“This sequence of photographs moves imperceptibly through the everyday into the poetic, so surely that you won’t realize exactly when you experienced the shift.”―A. D. Coleman, from the preface
The African Flower holds approximately 53 black and white photographs on 80 pages. It was printed by The Stinehour Press in Lunenburg, Vermont and was self-published by Jeanne Moutoussamy-Ashe in 2001.
Complimenting the photographs are the mediations of Howard Thurman, including “How Good To Center Down!”, “The Inward Sea” and “The Singing of Angels,” among others.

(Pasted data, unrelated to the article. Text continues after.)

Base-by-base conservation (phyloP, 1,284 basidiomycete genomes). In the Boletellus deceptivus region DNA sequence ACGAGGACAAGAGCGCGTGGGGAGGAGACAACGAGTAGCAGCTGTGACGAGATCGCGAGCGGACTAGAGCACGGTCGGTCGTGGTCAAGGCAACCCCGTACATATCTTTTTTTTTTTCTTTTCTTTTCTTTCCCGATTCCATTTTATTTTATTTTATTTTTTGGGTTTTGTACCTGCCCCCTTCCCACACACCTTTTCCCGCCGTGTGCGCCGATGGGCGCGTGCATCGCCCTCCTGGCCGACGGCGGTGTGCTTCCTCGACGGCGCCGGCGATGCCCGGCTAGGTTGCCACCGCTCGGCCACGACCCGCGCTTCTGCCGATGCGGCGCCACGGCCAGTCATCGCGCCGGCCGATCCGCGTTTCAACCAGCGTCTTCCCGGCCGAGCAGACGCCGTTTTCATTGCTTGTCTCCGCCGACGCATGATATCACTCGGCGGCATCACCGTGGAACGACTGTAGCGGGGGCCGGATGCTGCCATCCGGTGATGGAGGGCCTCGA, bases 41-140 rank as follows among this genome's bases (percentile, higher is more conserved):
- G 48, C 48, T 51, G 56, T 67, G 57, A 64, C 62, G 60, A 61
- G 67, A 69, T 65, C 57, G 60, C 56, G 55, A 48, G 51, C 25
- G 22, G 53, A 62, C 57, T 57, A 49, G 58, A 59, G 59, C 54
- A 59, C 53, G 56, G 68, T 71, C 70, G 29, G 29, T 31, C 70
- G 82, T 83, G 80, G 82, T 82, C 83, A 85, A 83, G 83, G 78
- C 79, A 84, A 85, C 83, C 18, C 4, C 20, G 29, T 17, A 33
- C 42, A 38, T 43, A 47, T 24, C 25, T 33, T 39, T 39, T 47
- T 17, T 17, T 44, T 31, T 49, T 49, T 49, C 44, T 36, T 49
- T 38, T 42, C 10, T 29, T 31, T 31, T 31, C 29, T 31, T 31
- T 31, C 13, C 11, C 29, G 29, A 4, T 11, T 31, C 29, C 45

As we listen, floating up through all the jangling echoes of our turbulence, there is a sound of another kind—A deeper note which only the stillness of the heart makes clear.” —Howard Thurman from “How Good To Center Down!”
Moutoussamy-Ashe completed The African Flower as a way of reflecting the transitions that she went through over 30 years of making photographs. It is a prayer, one of gratitude for the journey encompassing the first 50 years of her life. The book ends poetically with a prayer written and delivered by her father, John Moutoussamy, at a prayer breakfast on February 1, 1968.